I absolutely adored this book - Heyer's writing is, as always, not only perfectly in period but sublime, the humour subtle and the romance so carefully handled that each moment when it is moved along a little more seems perfect.

Kitty is fun, but my real love in this book is Freddie, the male lead, who is so wonderful and real. Not only has she given him a very strange manner of speaking, but he is always there, a presence that really warms the story from the inside out.

This is probably my favo
Karlyne Landrum
Aug 14, 2009 rated it it was amazing  ·  review of another edition
One of the top three Georgette Heyer -- and that's saying something. She's always deft with her handling of the handsome hero and pretty but destitute heroine plot, but Cotillion goes beyond the ordinary with lovely side characters and issues which all go to further the reality she's taking Kitty -- and us -- into. None of the "extraneous" characters are; they are there with great intent to show all of us what kind of man Freddy is. And I for one say, "I like him. I like him better than Hugh. I ...more
Mar 28, 2018 rated it really liked it  ·  review of another edition
Shelves: regency-era, romance
No one makes me laugh like Georgette Heyer, and this book really cracked me up. It's a silly and enjoyable scenario: previously poor orphan Kitty must choose among her male cousins to inherit a fortune! If she doesn't marry a cousin, no one gets the money. The romantic hero is a foppish but steadily inoffensive guy, someone your parents love after the first 30 minutes (though in those first 30 minutes they raise an eyebrow at his "voluminous driving-coat, embellished with several shoulder-capes" ...more
Mar 02, 2011 rated it it was amazing  ·  review of another edition
This is a re-read and to be honest I'm not sure how many times I've read it. Let's just say its probably close to five times. I fell in love with the author's books and Cotillion is one of the reasons.

It has many facets to it and a host of colorful characters and situations. It's cute, sweet, clever, and even a little suspenseful. It is also very much a coming into their own themed piece for both Kitty and Freddy.

Freddy is the poster boy for beta heroes. He balks at schemes, adventures, and dust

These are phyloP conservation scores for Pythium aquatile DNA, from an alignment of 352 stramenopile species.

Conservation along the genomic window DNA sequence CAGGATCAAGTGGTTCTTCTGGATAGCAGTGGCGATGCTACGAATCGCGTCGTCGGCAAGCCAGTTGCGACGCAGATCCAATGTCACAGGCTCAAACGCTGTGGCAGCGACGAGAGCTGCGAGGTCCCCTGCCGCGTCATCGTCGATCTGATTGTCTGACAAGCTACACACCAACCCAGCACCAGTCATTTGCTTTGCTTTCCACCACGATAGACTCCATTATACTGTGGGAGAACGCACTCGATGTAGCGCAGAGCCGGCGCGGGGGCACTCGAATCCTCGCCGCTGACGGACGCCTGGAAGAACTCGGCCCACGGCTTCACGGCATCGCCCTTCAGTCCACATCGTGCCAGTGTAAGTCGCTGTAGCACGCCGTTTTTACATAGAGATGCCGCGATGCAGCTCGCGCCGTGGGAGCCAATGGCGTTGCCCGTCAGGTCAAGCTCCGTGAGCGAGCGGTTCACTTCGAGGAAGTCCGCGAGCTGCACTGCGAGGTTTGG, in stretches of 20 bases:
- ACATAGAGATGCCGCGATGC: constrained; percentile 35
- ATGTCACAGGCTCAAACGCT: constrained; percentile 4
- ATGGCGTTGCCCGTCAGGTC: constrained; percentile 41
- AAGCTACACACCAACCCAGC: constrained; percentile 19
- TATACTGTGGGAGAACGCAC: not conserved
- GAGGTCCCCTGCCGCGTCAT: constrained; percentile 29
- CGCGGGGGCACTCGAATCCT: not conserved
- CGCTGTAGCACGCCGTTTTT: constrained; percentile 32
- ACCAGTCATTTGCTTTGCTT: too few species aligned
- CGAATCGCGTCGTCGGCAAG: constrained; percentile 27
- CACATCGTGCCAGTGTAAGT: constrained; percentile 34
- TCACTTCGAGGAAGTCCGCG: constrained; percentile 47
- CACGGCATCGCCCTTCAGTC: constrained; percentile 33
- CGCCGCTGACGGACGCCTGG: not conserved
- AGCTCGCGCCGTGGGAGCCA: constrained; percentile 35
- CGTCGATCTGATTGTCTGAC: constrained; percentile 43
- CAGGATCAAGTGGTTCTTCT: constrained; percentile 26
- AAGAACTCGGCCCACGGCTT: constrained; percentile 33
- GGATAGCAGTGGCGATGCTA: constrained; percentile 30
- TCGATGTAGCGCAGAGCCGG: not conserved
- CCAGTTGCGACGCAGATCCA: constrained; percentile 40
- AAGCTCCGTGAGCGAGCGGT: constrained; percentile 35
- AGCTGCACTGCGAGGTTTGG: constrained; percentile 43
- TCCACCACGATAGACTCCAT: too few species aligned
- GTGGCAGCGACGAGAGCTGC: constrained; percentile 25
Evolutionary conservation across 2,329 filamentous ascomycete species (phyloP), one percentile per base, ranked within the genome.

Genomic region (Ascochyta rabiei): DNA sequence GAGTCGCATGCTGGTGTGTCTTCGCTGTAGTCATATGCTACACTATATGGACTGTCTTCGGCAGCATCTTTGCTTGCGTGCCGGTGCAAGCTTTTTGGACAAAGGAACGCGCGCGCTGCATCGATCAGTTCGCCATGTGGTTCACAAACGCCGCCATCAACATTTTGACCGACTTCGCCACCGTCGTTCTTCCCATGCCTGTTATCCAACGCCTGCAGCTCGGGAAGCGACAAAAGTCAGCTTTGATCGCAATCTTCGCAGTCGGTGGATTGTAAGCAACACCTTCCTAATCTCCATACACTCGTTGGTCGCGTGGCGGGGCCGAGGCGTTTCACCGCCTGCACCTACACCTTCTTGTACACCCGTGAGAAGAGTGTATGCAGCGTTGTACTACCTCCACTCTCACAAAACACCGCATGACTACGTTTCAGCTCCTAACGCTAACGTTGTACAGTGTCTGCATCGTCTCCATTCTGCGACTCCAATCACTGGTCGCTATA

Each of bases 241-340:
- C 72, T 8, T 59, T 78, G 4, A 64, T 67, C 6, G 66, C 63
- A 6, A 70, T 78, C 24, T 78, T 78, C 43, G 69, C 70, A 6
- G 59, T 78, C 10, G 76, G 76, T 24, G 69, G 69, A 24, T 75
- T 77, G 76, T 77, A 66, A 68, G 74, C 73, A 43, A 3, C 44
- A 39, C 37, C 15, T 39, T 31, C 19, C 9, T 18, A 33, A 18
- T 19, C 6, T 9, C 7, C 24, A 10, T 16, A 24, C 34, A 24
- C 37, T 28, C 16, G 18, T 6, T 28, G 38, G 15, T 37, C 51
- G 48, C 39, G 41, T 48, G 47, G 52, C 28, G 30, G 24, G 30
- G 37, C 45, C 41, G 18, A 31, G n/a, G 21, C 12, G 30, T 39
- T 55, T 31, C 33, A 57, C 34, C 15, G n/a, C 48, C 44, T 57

Clare Cannon

Just lovely! Highly recommended for teen girls and young adults looking for a fun read with some substance. As well as being an entirely pleasant story, it is altogether worthwhile to witness Heyer's characters grow through their interactions with one another. With such a light touch she educates the reader in how to fall out of love with the reckless anti-hero after recognising his sordid, selfish side, and how to fall in love with the generous, gentle and kind-hearted hero. Few writers are
Regency. The one where Kitty's eccentric guardian requires her to marry one of his nephews to get her inheritance, and Kitty schemes to get the one she wants.

This is not a good starter regency romance. It's a great tenth regency, particularly for people, like me, who really dislike the ones where the heroine falls for the handsome rake who she tames generally by letting him do appalling things to her. This is not that book. Very deliberately and awesomely not. It is a book about not being that b
Jennifer Kloester
One of my favourite Georgette Heyer novels and not only for the wonderful Freddy Standen and his compelling father, Lord Legerwood, but also for the intricacies of the plot. The novel is like a cotillion - the complicated (to my mind anyway) dance requiring four couples to move through its various steps and patterns to the ending. This is such an entertaining book. Poor Kitty Charing, an orphan, dependent on her miserly Great-Uncle Mattthew is told she must marry one of her cousins if she (they) ...more
Emilia Barnes